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John 1:43-51

 

The next day Jesus decided to go to Galilee. He found Philip and said to him, "Follow me." Now Philip was from Bethsaida, the city of Andrew and Peter. Philip found Nathanael and said to him, "We have found him of whom Moses in the Law and also the prophets wrote, Jesus of Nazareth, the son of Joseph." Nathanael said to him, "Can anything good come out of Nazareth?" Philip said to him, "Come and see." Jesus saw Nathanael coming toward him and said of him, "Behold, an Israelite indeed, in whom there is no deceit!" Nathanael said to him, "How do you know me?" Jesus answered him, "Before Philip called you, when you were under the fig tree, I saw you." Nathanael answered him, "Rabbi, you are the Son of God! You are the King of Israel!" Jesus answered him, "Because I said to you, 'I saw you under the fig tree,' do you believe? You will see greater things than these." And he said to him, "Truly, truly, I say to you, you will see heaven opened, and the angels of God ascending and descending on the Son of Man." (ESV)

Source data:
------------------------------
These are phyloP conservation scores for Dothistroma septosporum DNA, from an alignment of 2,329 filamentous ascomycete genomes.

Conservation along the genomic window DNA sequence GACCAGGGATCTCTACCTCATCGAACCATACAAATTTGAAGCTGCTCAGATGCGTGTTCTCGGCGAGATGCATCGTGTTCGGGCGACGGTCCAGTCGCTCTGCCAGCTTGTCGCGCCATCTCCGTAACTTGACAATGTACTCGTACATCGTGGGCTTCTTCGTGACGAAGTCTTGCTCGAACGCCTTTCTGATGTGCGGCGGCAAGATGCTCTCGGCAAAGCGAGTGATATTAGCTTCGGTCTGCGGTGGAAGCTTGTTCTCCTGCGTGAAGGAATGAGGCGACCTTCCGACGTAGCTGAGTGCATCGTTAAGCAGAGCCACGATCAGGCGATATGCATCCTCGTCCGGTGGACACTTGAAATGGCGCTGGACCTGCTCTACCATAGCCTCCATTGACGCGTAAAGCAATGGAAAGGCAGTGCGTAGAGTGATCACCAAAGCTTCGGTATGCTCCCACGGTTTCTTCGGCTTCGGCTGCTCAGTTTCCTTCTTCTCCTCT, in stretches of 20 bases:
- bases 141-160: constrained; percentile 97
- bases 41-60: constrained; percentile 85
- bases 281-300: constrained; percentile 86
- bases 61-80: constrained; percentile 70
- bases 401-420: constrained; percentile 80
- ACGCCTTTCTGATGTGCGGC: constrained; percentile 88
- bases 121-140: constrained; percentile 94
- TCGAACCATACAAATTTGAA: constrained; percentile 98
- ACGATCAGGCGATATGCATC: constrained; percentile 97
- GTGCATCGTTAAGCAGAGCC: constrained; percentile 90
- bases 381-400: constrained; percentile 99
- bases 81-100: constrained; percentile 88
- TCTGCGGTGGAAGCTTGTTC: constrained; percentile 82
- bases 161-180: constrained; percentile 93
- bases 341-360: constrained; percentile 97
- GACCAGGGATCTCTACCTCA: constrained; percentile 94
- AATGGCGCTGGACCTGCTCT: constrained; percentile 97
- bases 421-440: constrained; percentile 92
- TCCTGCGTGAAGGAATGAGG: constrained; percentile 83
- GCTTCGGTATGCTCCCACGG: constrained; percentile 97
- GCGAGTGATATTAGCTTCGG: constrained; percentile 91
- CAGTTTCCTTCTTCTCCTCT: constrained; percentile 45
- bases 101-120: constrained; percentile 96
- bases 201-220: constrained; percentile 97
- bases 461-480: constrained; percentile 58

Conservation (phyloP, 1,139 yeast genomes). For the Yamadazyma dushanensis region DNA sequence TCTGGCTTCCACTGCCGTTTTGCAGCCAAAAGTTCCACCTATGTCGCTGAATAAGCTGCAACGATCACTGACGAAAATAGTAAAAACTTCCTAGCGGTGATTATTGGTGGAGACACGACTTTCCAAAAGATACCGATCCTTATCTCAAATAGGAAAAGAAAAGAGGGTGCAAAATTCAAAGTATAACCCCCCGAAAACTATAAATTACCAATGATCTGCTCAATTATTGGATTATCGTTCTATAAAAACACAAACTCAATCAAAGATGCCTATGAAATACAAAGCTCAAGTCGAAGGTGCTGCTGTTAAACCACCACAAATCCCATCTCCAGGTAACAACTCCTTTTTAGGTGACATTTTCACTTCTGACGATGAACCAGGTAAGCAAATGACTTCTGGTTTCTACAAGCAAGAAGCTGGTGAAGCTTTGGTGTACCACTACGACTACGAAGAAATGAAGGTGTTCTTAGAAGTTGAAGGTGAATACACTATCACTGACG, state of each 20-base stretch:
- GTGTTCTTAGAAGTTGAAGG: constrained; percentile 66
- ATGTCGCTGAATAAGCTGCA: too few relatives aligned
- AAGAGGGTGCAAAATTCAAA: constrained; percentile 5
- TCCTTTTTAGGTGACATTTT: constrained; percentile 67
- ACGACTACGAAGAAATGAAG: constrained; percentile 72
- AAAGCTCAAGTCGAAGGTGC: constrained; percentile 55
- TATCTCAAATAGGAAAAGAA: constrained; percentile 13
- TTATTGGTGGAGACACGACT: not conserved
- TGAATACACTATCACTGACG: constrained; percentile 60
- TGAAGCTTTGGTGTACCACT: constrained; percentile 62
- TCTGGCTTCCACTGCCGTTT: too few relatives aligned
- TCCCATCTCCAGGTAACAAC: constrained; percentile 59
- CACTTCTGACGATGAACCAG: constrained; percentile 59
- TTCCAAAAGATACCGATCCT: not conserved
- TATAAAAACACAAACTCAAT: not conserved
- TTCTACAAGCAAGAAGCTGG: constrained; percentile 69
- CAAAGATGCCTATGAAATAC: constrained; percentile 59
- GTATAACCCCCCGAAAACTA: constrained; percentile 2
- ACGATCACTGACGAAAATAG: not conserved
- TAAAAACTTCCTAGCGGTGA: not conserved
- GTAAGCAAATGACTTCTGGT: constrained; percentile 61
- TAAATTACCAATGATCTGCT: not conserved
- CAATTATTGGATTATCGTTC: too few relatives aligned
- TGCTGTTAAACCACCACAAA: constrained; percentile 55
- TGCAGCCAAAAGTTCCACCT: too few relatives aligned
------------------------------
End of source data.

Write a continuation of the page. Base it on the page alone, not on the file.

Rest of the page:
Heaven Opened

Thursday of Pentecost 25

14 November 2013

God has condescended to become Man, without giving up His full divinity. He is and remains fully human; man born of the Virgin Mary. He is and remains fully divine; God eternally begotten of His Father. The highest height has come down to the lowest status. This adoption of our human nature and the humiliation entailed in it, according to human reason is both impossible and unthinkable. That the Christ should be both God of God, seated at the right hand of the Father, and Man of Mary, seated in the presence of sinners and persecutors is a clash of the worlds, like the immovable object met by the unstoppable force. Unfathomable! How do we take this and fit it into our limited and perverted minds?